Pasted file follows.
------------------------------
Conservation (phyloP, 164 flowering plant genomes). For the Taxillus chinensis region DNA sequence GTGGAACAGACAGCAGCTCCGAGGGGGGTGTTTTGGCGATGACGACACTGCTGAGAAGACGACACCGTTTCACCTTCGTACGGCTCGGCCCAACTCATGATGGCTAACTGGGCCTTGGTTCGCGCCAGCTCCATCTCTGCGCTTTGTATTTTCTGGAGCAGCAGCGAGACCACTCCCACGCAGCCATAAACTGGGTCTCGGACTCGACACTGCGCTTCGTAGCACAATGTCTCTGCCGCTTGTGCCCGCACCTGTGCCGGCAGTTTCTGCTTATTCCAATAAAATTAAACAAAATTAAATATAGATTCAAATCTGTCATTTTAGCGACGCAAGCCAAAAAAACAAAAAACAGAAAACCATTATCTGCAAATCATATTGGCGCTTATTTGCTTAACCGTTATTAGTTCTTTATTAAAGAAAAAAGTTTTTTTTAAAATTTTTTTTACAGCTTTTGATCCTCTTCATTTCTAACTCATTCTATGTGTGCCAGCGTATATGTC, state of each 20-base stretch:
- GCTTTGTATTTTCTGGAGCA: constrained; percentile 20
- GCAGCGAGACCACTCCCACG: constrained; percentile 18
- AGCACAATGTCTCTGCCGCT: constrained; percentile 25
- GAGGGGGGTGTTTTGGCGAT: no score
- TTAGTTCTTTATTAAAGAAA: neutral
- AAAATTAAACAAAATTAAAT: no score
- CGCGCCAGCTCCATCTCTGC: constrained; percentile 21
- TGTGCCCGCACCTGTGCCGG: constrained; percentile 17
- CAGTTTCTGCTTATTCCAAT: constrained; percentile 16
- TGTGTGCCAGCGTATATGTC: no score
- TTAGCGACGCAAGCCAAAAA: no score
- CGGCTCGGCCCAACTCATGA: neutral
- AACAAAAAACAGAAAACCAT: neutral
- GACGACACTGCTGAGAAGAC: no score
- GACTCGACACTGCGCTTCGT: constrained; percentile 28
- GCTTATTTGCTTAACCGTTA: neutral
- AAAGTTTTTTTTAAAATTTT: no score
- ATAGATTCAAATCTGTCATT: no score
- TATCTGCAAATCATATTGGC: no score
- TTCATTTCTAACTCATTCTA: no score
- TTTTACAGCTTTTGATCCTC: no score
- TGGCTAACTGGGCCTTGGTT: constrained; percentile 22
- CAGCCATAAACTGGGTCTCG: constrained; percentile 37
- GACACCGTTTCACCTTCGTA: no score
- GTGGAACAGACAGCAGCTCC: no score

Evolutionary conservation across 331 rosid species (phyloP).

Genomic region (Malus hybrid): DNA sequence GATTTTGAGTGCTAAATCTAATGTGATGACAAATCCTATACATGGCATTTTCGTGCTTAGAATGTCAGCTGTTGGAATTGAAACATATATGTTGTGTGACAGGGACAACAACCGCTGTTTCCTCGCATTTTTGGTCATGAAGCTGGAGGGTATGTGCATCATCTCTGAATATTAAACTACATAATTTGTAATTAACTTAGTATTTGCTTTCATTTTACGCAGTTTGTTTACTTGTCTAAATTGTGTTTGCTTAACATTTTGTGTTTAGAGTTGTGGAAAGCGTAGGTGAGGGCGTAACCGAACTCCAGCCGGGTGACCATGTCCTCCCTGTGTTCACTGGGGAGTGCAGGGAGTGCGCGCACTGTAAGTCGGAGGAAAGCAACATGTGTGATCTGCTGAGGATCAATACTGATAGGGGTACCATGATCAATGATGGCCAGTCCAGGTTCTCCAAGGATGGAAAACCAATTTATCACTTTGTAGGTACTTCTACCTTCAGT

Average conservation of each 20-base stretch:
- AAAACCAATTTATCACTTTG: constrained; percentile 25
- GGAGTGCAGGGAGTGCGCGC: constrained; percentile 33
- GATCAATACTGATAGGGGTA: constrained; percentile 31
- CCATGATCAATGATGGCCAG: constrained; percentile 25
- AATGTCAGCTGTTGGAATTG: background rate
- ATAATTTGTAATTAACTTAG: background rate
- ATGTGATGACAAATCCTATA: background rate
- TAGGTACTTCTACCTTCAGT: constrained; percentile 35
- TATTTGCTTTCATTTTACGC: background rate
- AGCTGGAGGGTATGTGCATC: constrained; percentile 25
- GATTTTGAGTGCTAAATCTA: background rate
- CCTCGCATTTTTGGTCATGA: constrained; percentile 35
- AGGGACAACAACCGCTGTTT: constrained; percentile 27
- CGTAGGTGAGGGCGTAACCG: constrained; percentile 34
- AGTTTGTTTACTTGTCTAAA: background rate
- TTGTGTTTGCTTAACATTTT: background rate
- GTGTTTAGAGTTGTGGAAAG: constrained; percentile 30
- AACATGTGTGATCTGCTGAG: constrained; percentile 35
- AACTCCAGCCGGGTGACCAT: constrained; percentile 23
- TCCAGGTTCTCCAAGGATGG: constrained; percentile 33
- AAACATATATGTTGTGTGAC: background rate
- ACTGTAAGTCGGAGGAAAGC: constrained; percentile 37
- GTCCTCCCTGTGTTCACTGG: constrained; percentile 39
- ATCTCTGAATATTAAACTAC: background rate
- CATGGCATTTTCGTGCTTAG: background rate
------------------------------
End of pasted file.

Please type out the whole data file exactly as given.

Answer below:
Conservation (phyloP, 164 flowering plant genomes). For the Taxillus chinensis region DNA sequence GTGGAACAGACAGCAGCTCCGAGGGGGGTGTTTTGGCGATGACGACACTGCTGAGAAGACGACACCGTTTCACCTTCGTACGGCTCGGCCCAACTCATGATGGCTAACTGGGCCTTGGTTCGCGCCAGCTCCATCTCTGCGCTTTGTATTTTCTGGAGCAGCAGCGAGACCACTCCCACGCAGCCATAAACTGGGTCTCGGACTCGACACTGCGCTTCGTAGCACAATGTCTCTGCCGCTTGTGCCCGCACCTGTGCCGGCAGTTTCTGCTTATTCCAATAAAATTAAACAAAATTAAATATAGATTCAAATCTGTCATTTTAGCGACGCAAGCCAAAAAAACAAAAAACAGAAAACCATTATCTGCAAATCATATTGGCGCTTATTTGCTTAACCGTTATTAGTTCTTTATTAAAGAAAAAAGTTTTTTTTAAAATTTTTTTTACAGCTTTTGATCCTCTTCATTTCTAACTCATTCTATGTGTGCCAGCGTATATGTC, state of each 20-base stretch:
- GCTTTGTATTTTCTGGAGCA: constrained; percentile 20
- GCAGCGAGACCACTCCCACG: constrained; percentile 18
- AGCACAATGTCTCTGCCGCT: constrained; percentile 25
- GAGGGGGGTGTTTTGGCGAT: no score
- TTAGTTCTTTATTAAAGAAA: neutral
- AAAATTAAACAAAATTAAAT: no score
- CGCGCCAGCTCCATCTCTGC: constrained; percentile 21
- TGTGCCCGCACCTGTGCCGG: constrained; percentile 17
- CAGTTTCTGCTTATTCCAAT: constrained; percentile 16
- TGTGTGCCAGCGTATATGTC: no score
- TTAGCGACGCAAGCCAAAAA: no score
- CGGCTCGGCCCAACTCATGA: neutral
- AACAAAAAACAGAAAACCAT: neutral
- GACGACACTGCTGAGAAGAC: no score
- GACTCGACACTGCGCTTCGT: constrained; percentile 28
- GCTTATTTGCTTAACCGTTA: neutral
- AAAGTTTTTTTTAAAATTTT: no score
- ATAGATTCAAATCTGTCATT: no score
- TATCTGCAAATCATATTGGC: no score
- TTCATTTCTAACTCATTCTA: no score
- TTTTACAGCTTTTGATCCTC: no score
- TGGCTAACTGGGCCTTGGTT: constrained; percentile 22
- CAGCCATAAACTGGGTCTCG: constrained; percentile 37
- GACACCGTTTCACCTTCGTA: no score
- GTGGAACAGACAGCAGCTCC: no score

Evolutionary conservation across 331 rosid species (phyloP).

Genomic region (Malus hybrid): DNA sequence GATTTTGAGTGCTAAATCTAATGTGATGACAAATCCTATACATGGCATTTTCGTGCTTAGAATGTCAGCTGTTGGAATTGAAACATATATGTTGTGTGACAGGGACAACAACCGCTGTTTCCTCGCATTTTTGGTCATGAAGCTGGAGGGTATGTGCATCATCTCTGAATATTAAACTACATAATTTGTAATTAACTTAGTATTTGCTTTCATTTTACGCAGTTTGTTTACTTGTCTAAATTGTGTTTGCTTAACATTTTGTGTTTAGAGTTGTGGAAAGCGTAGGTGAGGGCGTAACCGAACTCCAGCCGGGTGACCATGTCCTCCCTGTGTTCACTGGGGAGTGCAGGGAGTGCGCGCACTGTAAGTCGGAGGAAAGCAACATGTGTGATCTGCTGAGGATCAATACTGATAGGGGTACCATGATCAATGATGGCCAGTCCAGGTTCTCCAAGGATGGAAAACCAATTTATCACTTTGTAGGTACTTCTACCTTCAGT

Average conservation of each 20-base stretch:
- AAAACCAATTTATCACTTTG: constrained; percentile 25
- GGAGTGCAGGGAGTGCGCGC: constrained; percentile 33
- GATCAATACTGATAGGGGTA: constrained; percentile 31
- CCATGATCAATGATGGCCAG: constrained; percentile 25
- AATGTCAGCTGTTGGAATTG: background rate
- ATAATTTGTAATTAACTTAG: background rate
- ATGTGATGACAAATCCTATA: background rate
- TAGGTACTTCTACCTTCAGT: constrained; percentile 35
- TATTTGCTTTCATTTTACGC: background rate
- AGCTGGAGGGTATGTGCATC: constrained; percentile 25
- GATTTTGAGTGCTAAATCTA: background rate
- CCTCGCATTTTTGGTCATGA: constrained; percentile 35
- AGGGACAACAACCGCTGTTT: constrained; percentile 27
- CGTAGGTGAGGGCGTAACCG: constrained; percentile 34
- AGTTTGTTTACTTGTCTAAA: background rate
- TTGTGTTTGCTTAACATTTT: background rate
- GTGTTTAGAGTTGTGGAAAG: constrained; percentile 30
- AACATGTGTGATCTGCTGAG: constrained; percentile 35
- AACTCCAGCCGGGTGACCAT: constrained; percentile 23
- TCCAGGTTCTCCAAGGATGG: constrained; percentile 33
- AAACATATATGTTGTGTGAC: background rate
- ACTGTAAGTCGGAGGAAAGC: constrained; percentile 37
- GTCCTCCCTGTGTTCACTGG: constrained; percentile 39
- ATCTCTGAATATTAAACTAC: background rate
- CATGGCATTTTCGTGCTTAG: background rate